“Born again, again” by Bob Melone – Chapter 1, part 1 of 2

1 01 2016

It was a warm, humid summer evening, typical for Lewiston, NY during the months of July and August, and I stood in center field at Academy Park. The black and orange jersey I wore was soaked with perspiration. Pride prompts me to want to say it was the result of my enthusiastic playing, but honesty forces me to admit it was simply a nervous sweat.

I hated Tuesday and Thursday evenings in the summer of 1971 – those were the nights of our Little League games. It’s when all the town’s parent would gather in the local park to cheer on their children as they prepared for the Big League. On this particular Tuesday, the old green bleachers were filled a half hour before the game was scheduled to begin – dads sipping on their beer, listening to all the moms chat about how many hits their sons had (or in my case DIDN’T have) in the last game!

Yes, for two months in the summer, I hated Tuesdays and Thursdays, because I hated baseball; I was a terrible player and so twice a week, I would wake up hoping for rain. And when it didn’t come, the pit in my stomach would grow with each passing hour. Surely, God did not want me to feel this way. Surely he did not want me to endure such pain and embarrassment.

On this particular night, we were up against one of the best teams in the division – black and white – and my best friend was their star player. I had met Tom in third grade math class, and beside being a whiz at multiplication, he was also a slugger on the diamond. He played first base and hit the ball every time he was up. Homeruns were not uncommon either.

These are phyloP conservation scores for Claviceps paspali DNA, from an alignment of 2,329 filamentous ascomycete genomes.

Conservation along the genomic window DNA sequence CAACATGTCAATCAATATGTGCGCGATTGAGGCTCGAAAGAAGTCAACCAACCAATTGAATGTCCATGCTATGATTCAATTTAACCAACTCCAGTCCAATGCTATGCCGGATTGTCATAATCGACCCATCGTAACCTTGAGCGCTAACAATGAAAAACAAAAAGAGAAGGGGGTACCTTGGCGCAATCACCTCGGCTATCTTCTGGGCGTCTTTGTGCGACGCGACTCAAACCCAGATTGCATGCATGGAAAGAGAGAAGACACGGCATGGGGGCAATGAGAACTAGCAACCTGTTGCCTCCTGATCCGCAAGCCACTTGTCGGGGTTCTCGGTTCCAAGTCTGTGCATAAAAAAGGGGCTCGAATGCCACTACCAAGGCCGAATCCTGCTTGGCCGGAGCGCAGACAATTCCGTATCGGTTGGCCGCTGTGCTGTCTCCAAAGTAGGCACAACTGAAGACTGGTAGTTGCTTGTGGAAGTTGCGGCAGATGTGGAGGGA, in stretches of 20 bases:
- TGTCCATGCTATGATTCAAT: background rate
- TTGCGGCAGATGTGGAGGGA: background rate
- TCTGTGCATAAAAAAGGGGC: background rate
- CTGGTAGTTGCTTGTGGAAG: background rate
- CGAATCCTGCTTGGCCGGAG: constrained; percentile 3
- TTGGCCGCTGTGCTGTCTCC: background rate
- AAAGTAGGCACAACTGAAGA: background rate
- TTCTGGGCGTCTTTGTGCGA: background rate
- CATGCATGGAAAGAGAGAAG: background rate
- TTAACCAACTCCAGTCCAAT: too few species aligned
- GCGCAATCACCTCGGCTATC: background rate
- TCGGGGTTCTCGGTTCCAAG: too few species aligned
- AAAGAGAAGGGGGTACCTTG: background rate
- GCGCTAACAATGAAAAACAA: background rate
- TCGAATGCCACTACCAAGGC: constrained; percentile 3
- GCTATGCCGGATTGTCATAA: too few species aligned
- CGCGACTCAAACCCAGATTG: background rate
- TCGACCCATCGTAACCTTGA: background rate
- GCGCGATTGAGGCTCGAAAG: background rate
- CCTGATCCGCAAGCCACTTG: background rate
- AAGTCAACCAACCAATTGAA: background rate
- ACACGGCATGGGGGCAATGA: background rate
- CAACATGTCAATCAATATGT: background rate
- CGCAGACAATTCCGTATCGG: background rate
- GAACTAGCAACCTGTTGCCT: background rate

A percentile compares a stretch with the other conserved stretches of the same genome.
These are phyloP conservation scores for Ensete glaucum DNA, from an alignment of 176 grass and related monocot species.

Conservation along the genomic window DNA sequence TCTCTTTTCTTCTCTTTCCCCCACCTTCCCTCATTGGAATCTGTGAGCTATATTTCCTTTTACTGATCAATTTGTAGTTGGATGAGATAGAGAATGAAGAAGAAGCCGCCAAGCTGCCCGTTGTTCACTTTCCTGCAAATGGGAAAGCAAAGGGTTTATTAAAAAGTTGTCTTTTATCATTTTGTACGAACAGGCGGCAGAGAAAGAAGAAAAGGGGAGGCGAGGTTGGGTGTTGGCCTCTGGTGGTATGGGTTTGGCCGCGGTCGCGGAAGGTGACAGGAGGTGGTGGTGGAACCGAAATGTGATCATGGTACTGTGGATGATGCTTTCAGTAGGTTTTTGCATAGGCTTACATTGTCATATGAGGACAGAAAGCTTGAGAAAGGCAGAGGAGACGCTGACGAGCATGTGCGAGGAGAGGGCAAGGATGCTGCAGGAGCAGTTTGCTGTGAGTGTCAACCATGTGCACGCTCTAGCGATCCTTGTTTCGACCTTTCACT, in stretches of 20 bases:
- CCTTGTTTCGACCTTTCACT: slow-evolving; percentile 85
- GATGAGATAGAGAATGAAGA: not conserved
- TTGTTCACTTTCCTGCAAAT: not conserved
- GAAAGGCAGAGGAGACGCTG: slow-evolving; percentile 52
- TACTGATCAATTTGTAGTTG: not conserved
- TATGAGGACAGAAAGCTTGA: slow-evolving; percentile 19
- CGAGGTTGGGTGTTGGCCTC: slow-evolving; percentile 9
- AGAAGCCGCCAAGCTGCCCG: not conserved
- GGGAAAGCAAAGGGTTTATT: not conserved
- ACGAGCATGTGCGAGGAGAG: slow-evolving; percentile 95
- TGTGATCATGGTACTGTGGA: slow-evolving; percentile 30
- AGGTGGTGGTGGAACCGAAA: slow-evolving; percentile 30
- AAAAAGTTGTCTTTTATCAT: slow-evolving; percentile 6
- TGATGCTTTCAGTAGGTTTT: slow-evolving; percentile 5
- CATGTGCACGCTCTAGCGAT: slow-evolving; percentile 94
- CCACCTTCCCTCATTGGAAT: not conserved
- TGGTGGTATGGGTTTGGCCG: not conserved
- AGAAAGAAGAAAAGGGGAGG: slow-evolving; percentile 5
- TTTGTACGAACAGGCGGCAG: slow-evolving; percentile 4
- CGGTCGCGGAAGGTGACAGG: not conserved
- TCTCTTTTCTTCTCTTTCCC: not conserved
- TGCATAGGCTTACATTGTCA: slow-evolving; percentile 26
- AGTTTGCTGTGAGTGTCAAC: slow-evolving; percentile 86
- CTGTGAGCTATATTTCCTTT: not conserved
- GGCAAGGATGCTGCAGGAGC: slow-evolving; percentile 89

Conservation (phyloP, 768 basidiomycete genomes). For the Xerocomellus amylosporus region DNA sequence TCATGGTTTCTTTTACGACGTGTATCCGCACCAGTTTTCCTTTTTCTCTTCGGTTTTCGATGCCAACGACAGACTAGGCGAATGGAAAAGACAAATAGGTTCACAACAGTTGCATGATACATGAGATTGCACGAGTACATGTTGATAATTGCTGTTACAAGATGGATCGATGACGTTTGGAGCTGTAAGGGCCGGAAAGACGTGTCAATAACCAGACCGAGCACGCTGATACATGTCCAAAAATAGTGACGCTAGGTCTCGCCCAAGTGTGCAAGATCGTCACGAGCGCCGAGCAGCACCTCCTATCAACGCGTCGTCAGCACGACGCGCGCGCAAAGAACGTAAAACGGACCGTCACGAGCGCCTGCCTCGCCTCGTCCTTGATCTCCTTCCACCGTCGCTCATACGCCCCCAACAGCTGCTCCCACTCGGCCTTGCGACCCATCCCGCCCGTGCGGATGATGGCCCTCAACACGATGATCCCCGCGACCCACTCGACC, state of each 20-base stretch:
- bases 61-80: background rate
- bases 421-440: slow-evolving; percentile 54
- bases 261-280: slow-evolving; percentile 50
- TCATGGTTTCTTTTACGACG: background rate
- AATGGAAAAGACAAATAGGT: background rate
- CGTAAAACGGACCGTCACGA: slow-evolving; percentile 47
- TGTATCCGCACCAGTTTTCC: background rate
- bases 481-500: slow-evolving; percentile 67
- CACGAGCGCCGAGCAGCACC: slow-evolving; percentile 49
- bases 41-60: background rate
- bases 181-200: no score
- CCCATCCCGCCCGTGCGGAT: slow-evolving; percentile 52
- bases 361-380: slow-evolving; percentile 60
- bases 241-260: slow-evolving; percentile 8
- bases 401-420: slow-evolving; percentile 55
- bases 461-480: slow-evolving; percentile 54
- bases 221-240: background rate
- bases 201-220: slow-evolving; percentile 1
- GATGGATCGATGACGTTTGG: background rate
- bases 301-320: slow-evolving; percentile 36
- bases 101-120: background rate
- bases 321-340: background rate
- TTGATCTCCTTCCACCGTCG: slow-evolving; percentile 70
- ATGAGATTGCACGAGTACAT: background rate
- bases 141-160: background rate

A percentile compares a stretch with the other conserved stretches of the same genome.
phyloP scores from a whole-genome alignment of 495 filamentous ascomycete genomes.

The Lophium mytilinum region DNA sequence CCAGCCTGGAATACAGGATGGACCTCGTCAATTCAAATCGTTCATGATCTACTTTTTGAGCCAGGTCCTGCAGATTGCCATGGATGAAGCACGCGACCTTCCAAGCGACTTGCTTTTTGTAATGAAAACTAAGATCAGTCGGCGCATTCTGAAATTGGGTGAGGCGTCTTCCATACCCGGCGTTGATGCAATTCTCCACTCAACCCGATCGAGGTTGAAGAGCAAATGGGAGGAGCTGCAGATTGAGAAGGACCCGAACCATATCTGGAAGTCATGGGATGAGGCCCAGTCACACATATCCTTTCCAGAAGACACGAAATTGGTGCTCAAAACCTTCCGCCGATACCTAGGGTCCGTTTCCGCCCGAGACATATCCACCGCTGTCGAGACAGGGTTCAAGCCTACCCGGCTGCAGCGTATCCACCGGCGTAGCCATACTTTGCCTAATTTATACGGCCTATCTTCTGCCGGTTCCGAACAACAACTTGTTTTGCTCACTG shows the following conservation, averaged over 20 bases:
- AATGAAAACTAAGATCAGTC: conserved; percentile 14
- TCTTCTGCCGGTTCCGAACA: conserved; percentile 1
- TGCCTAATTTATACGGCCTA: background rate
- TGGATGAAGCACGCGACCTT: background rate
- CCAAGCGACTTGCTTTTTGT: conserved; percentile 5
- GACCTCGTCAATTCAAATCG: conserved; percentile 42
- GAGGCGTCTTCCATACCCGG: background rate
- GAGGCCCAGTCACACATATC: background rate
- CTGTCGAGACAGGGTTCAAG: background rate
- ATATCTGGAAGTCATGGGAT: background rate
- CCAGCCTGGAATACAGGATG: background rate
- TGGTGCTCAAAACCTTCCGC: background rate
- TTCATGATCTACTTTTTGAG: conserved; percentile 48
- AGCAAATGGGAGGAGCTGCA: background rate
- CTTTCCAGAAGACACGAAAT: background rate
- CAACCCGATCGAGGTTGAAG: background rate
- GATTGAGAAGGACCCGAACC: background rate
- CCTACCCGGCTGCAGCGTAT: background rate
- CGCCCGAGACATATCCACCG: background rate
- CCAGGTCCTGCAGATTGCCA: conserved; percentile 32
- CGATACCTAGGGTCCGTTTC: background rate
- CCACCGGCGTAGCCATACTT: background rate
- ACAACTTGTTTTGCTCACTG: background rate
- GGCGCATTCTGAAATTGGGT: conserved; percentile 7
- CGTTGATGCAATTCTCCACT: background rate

Slowly, I made my way to the outfield, and it was there, trudging through the dandelions, sticky from the heat, and sick to my stomach because of what I had to do, that I remember uttering one of my very first prayers. “God, please, do NOT let that ball come near me!”

Such prayers were common that summer, and they were the first ones I remembering uttering as a young boy. They were pleas to the God above, who I learned was listening and ready to respond to all the heartfelt requests of this young, desperate, ball player.

I have mixed feelings about how that particular game ended. I was up to bat somewhere in the middle few innings, and before I knew it I had a full-house – three balls, two strikes. In the background I could hear all the black and orange dads yelling, “Don’t swing! Don’t swing!”

But I was no dummy! I knew that on a full-house the pitcher didn’t expect me to swing; so he’d give me a slow pitch right over the plate, and because I wouldn’t swing, I’d be struck out. Everyone knew this, and so I remember being somewhat offended for a split second, realizing that they were telling me not to swing because they knew that even a full-house pitch would be too much for someone like me.

Casually, the pitcher tossed the ball into his mit, eyeing me, pondering, and perhaps even laughing to himself. Then he lowered the ball and mit to his waist, wound up, and let that leather orb loose in my direction.